Monday, May 05, 2008

At first glance, Project Euler problem five looks like a walk in the park:

2520 is the smallest number that can be divided by each of the numbers from 1 to 10 without any remainder.

What is the smallest number that is evenly divisible by all of the numbers from 1 to 20?

Sounds easy! The most straightforward solution is to take the sequence of all natural numbers, filter those that are evenly divisible by 1 through 20, and pop off the first element of the sequence (the head). Something like the code below would do the trick.

{ 1L .. Int64.max_int }
  |> Seq.filter (fun n ->
       [1L .. 20L] |> List.for_all (fun d -> n % d = 0L))
  |> Seq.hd

Unfortunately, that solution, while direct, falls far outside of Project Euler's "one-minute rule." It eventually calculates the correct answer but takes as much as 10 minutes on my machine!

OK, let's take a step back. What exactly is the problem asking us to find? Stating it differently, "What is the least common multiple of all of the numbers from 1 to 20?"

The least common multiple (LCM) of two numbers is the smallest number that is evenly divisible by each. Still not familiar? Think about how fractions are added. The first step in adding fractions is to find the least common denominator, which is simply the LCM of the denominators. For example, given the fractions 1/8 and 1/12, we would find the LCM of 8 and 12. Then, the fractions would be rewritten with the LCM (24) as their denominators. Once this is done, we can easily add the fractions 3/24 and 2/24 to get the answer, 5/24.

So, how should we go about calculating the LCM of two numbers? It turns out that there are many well-known possibilities. One of the most popular methods involves finding the prime factors of both numbers. It goes something like this:

Suppose we wanted to find the least common multiple of 160 and 90. First, we would write out the prime factors of each:

160 = 25 * 51
90 = 21 * 32 * 51

The least common multiple can be computed by multiplying the highest power of each unique factor.

lcm(160,90) = 25 * 32 * 51 = 1440.

Many people have chosen this method when working through problem five, and I was tempted to take this road as well because it would allow us to reuse our primeFactors function from problem three. However, the code would be fairly complex.

let countItems lst =
  let incrCount m i =
    match Map.tryfind i m with
    | Some(c) -> Map.add i (c+1) m
    | None -> Map.add i 1 m

  lst |> List.fold_left incrCount Map.empty |> Map.to_list

let lcm x y =
  let rec updateMap m t =
    let i,c = t
    match Map.tryfind i m with
    | Some(v) when v < c -> Map.add i c m
    | None -> Map.add i c m
    | _ -> m

  let factors =
    [x; y]
    |> List.map primeFactors
    |> List.map countItems
    |> List.fold_left (List.fold_left updateMap) Map.empty

  Map.fold (fun i c res -> res * int64 (float i ** float c)) factors 1L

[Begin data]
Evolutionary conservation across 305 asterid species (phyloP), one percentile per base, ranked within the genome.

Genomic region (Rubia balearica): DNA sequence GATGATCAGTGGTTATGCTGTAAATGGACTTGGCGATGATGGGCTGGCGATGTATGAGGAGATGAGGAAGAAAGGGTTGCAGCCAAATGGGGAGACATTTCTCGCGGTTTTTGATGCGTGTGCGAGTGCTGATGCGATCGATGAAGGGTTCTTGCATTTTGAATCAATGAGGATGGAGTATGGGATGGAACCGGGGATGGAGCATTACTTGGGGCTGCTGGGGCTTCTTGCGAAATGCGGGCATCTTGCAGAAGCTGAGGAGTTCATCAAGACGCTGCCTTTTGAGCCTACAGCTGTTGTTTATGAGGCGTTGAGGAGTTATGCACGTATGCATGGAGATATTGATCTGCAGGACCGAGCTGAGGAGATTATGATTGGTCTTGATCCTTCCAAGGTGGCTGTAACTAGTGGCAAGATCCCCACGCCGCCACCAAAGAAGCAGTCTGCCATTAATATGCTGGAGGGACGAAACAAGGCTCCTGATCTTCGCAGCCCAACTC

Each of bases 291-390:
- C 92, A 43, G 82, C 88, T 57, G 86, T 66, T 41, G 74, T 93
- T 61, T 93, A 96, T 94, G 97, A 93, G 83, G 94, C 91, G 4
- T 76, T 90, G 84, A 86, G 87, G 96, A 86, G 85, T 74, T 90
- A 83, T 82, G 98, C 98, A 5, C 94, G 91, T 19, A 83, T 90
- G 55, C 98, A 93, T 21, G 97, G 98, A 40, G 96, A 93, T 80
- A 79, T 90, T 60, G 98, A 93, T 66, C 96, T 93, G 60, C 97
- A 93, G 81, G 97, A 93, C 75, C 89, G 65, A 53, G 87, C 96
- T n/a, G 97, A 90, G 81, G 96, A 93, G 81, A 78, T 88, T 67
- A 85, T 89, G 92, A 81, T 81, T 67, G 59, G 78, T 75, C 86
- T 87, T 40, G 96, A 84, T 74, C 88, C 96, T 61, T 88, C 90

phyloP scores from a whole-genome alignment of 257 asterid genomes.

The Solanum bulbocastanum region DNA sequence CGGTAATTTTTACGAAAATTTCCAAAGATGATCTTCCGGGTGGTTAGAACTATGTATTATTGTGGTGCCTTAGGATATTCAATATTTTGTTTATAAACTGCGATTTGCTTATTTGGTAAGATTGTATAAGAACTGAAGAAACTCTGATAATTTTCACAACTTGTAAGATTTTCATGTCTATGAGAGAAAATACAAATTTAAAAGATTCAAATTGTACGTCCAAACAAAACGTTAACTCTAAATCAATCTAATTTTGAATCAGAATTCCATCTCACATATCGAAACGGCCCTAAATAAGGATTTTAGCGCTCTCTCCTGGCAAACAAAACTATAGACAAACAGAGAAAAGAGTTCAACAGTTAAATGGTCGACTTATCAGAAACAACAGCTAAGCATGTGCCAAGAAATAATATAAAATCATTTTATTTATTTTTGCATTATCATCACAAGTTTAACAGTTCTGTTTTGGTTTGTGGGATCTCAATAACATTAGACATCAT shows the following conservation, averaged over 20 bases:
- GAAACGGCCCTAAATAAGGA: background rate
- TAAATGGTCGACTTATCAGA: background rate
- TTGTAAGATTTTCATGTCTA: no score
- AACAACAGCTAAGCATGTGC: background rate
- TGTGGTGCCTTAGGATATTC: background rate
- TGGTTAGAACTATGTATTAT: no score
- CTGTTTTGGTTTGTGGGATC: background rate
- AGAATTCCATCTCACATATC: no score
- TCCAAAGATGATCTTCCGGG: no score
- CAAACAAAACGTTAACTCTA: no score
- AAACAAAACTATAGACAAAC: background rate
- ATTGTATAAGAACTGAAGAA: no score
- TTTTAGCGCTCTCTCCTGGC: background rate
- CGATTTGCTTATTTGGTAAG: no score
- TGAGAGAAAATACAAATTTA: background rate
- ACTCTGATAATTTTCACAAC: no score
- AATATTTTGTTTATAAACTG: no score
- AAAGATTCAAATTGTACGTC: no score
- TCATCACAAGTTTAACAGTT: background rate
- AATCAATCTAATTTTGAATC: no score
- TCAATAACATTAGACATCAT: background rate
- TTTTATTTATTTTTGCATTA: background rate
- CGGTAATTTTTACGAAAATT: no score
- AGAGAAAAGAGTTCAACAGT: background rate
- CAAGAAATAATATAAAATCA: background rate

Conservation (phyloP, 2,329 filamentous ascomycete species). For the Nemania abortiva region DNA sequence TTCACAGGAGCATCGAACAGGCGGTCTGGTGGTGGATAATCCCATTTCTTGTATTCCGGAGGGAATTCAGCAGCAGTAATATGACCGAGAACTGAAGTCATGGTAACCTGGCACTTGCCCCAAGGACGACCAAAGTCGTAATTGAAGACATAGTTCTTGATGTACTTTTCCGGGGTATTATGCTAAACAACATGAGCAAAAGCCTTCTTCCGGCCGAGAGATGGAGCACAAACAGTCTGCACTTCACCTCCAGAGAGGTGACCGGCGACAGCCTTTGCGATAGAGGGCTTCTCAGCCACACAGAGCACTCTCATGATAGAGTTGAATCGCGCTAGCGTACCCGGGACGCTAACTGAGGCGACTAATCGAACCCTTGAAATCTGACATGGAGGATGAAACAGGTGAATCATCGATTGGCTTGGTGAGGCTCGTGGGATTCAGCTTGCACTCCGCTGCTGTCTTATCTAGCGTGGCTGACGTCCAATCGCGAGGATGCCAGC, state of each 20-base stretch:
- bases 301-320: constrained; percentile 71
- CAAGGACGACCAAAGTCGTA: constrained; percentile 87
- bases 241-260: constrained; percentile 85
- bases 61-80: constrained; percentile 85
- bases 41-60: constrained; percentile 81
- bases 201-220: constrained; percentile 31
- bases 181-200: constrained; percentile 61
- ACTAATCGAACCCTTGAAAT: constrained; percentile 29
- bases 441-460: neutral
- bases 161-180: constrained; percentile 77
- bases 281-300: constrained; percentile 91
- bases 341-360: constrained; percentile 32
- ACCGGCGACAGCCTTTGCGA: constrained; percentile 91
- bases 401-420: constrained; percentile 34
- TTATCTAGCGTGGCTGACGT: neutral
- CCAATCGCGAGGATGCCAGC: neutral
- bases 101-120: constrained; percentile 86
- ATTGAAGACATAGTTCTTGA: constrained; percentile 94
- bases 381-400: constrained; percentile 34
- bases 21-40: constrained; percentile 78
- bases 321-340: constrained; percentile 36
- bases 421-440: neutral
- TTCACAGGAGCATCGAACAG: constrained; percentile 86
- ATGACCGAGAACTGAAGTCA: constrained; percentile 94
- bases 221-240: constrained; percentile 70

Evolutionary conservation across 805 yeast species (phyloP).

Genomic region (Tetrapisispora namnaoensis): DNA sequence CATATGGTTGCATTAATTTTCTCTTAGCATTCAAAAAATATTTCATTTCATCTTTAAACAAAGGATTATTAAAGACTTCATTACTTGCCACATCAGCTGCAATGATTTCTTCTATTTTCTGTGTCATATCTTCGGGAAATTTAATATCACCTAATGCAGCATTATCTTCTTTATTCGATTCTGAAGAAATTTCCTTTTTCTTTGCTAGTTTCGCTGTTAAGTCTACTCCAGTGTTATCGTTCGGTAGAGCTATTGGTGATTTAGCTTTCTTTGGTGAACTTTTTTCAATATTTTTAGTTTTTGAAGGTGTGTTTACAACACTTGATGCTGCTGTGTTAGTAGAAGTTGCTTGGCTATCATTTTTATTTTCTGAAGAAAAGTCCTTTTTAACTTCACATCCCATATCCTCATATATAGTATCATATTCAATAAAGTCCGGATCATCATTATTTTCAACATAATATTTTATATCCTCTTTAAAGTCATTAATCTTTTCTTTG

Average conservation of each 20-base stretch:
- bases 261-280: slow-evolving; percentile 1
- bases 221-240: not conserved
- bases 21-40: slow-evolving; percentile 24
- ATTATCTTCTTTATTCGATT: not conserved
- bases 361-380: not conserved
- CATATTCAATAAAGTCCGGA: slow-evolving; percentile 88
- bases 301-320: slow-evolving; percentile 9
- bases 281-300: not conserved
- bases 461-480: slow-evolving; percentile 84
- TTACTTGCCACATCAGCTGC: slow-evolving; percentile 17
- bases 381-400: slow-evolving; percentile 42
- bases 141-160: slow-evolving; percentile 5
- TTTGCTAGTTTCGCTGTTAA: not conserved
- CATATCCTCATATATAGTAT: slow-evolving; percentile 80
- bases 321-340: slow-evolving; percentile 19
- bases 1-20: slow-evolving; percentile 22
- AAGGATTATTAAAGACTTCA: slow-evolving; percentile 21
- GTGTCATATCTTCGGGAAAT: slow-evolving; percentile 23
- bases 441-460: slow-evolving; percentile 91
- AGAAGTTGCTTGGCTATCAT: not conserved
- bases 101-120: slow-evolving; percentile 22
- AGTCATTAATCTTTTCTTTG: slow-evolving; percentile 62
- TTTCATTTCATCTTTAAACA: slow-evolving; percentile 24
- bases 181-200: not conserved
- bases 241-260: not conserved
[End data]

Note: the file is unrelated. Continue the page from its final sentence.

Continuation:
Personally, I feel a sense of accomplishment at writing all of those folds—particularly the double-fold near the end, that's really cool. :-) However, it's pretty far below my standard for code beauty. If you recall, I'm trying to present the most beautiful solution that I can. So, I'm rejecting this solution, even though it's efficient enough to meet Project Euler's requirements. Admittedly, there's a certain beauty in the list transformations, but there's a much better method.

The least common multiple of two numbers can be calculated quite simply using their greatest common divisor (GCD), or the largest number that divides evenly into both numbers. The GCD can be computed easily with the Euclidean algorithm. Here's how it works:

  1. Start with 2 natural numbers, x and y
  2. If y is equal to zero, the answer is x.
  3. If not, set x to the value of y, and y to the remainder of dividing x by y.
  4. Go back to step 2.

For the more visual among you, a flowchart of the Euclidean algorithm is pictured below.

EuclideanAlgorithm

Once we have the GCD, calculating the LCM is easy. Simply divide x by the GCD of x and y, and multiply the result by y. These two algorithms can be implemented quite beautifully in F#.

let rec gcd x y =
  if y = 0 then x
  else gcd y (x%y)

let lcm x y =
  if x = 0 or y = 0 then 0
  else (x / (gcd x y)) * y

However, the F# libraries already supply a function to calculate the GCD of two numbers. The greatest common denominator also goes by another name, highest common factor (HCF), and there is an HCF function in the Microsoft.FSharp.Math.BigInt module. It's a simple matter to rewrite lcm using BigInt.hcf.

open Microsoft.FSharp.Math

let lcm x y =
  if x = 0I or y = 0I then 0I
  else (x / (BigInt.hcf x y)) * y

With lcm in place, would you believe that our solution looks like this?

[1I..20I] |> List.reduce_left lcm

F# can produce truly beautiful code indeed!

posted on Monday, May 05, 2008 5:12:44 AM (Pacific Standard Time, UTC-08:00)  #    Comments [6]

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